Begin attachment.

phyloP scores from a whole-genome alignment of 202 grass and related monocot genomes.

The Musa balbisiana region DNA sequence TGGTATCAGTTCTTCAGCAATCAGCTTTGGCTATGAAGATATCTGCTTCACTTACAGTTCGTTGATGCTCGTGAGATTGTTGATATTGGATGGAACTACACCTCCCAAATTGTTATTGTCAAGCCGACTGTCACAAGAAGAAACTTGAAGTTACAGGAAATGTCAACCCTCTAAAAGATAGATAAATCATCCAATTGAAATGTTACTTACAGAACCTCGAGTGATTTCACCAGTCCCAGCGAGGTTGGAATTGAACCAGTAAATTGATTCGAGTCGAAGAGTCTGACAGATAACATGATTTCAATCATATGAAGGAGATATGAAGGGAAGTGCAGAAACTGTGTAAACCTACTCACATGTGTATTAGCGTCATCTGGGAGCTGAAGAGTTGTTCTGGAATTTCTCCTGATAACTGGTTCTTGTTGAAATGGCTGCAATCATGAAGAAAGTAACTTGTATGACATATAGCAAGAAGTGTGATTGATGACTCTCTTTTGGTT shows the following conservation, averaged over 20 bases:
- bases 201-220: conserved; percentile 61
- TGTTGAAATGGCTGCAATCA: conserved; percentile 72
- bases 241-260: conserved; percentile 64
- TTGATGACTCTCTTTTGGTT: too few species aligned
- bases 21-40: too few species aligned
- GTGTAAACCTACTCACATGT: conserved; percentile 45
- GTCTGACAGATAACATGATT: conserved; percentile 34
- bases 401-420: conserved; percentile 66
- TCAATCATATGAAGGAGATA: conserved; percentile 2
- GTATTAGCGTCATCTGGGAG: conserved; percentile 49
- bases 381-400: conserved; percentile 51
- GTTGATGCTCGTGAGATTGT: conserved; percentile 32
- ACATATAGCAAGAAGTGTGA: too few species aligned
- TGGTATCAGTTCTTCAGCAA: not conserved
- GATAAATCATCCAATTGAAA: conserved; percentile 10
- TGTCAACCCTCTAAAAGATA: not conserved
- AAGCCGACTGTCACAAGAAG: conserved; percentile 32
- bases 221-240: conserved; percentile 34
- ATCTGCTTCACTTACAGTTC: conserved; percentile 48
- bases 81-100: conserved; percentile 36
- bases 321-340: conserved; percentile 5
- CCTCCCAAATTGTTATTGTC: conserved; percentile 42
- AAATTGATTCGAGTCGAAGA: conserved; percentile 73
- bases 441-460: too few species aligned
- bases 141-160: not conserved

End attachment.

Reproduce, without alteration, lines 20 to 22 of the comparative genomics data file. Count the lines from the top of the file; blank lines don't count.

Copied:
- bases 221-240: conserved; percentile 34
- ATCTGCTTCACTTACAGTTC: conserved; percentile 48
- bases 81-100: conserved; percentile 36